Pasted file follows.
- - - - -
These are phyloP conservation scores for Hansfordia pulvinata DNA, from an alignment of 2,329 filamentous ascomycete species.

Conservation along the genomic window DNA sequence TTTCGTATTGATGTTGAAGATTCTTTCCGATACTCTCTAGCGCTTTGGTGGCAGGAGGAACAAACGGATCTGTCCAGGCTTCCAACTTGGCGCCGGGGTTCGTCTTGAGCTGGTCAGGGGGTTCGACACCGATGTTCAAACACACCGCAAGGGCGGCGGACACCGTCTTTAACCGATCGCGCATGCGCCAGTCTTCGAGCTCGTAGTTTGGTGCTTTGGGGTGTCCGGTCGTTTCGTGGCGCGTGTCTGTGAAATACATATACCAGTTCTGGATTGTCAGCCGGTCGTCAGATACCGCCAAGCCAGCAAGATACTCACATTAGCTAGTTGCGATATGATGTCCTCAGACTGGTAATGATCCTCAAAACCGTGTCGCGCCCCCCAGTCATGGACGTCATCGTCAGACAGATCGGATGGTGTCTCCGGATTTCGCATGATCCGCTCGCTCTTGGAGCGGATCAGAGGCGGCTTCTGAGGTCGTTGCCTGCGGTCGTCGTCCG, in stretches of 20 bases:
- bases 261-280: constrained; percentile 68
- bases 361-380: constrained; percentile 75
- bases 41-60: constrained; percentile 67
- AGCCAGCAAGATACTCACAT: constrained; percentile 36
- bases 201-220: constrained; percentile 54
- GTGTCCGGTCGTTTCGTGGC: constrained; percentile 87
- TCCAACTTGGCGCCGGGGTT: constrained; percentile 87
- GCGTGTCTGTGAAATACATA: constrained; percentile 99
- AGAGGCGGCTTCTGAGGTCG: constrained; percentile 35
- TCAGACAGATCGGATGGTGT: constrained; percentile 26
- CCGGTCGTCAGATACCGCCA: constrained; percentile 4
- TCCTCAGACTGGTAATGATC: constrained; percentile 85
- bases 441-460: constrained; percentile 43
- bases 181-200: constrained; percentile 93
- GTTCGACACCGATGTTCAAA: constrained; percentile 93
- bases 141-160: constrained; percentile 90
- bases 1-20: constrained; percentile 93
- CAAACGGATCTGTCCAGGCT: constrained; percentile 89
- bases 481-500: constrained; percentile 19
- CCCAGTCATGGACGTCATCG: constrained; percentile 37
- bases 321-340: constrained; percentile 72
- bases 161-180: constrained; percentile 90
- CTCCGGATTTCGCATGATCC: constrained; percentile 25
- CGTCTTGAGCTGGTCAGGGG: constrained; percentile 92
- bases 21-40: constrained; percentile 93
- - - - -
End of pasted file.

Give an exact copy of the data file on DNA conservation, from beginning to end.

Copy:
These are phyloP conservation scores for Hansfordia pulvinata DNA, from an alignment of 2,329 filamentous ascomycete species.

Conservation along the genomic window DNA sequence TTTCGTATTGATGTTGAAGATTCTTTCCGATACTCTCTAGCGCTTTGGTGGCAGGAGGAACAAACGGATCTGTCCAGGCTTCCAACTTGGCGCCGGGGTTCGTCTTGAGCTGGTCAGGGGGTTCGACACCGATGTTCAAACACACCGCAAGGGCGGCGGACACCGTCTTTAACCGATCGCGCATGCGCCAGTCTTCGAGCTCGTAGTTTGGTGCTTTGGGGTGTCCGGTCGTTTCGTGGCGCGTGTCTGTGAAATACATATACCAGTTCTGGATTGTCAGCCGGTCGTCAGATACCGCCAAGCCAGCAAGATACTCACATTAGCTAGTTGCGATATGATGTCCTCAGACTGGTAATGATCCTCAAAACCGTGTCGCGCCCCCCAGTCATGGACGTCATCGTCAGACAGATCGGATGGTGTCTCCGGATTTCGCATGATCCGCTCGCTCTTGGAGCGGATCAGAGGCGGCTTCTGAGGTCGTTGCCTGCGGTCGTCGTCCG, in stretches of 20 bases:
- bases 261-280: constrained; percentile 68
- bases 361-380: constrained; percentile 75
- bases 41-60: constrained; percentile 67
- AGCCAGCAAGATACTCACAT: constrained; percentile 36
- bases 201-220: constrained; percentile 54
- GTGTCCGGTCGTTTCGTGGC: constrained; percentile 87
- TCCAACTTGGCGCCGGGGTT: constrained; percentile 87
- GCGTGTCTGTGAAATACATA: constrained; percentile 99
- AGAGGCGGCTTCTGAGGTCG: constrained; percentile 35
- TCAGACAGATCGGATGGTGT: constrained; percentile 26
- CCGGTCGTCAGATACCGCCA: constrained; percentile 4
- TCCTCAGACTGGTAATGATC: constrained; percentile 85
- bases 441-460: constrained; percentile 43
- bases 181-200: constrained; percentile 93
- GTTCGACACCGATGTTCAAA: constrained; percentile 93
- bases 141-160: constrained; percentile 90
- bases 1-20: constrained; percentile 93
- CAAACGGATCTGTCCAGGCT: constrained; percentile 89
- bases 481-500: constrained; percentile 19
- CCCAGTCATGGACGTCATCG: constrained; percentile 37
- bases 321-340: constrained; percentile 72
- bases 161-180: constrained; percentile 90
- CTCCGGATTTCGCATGATCC: constrained; percentile 25
- CGTCTTGAGCTGGTCAGGGG: constrained; percentile 92
- bases 21-40: constrained; percentile 93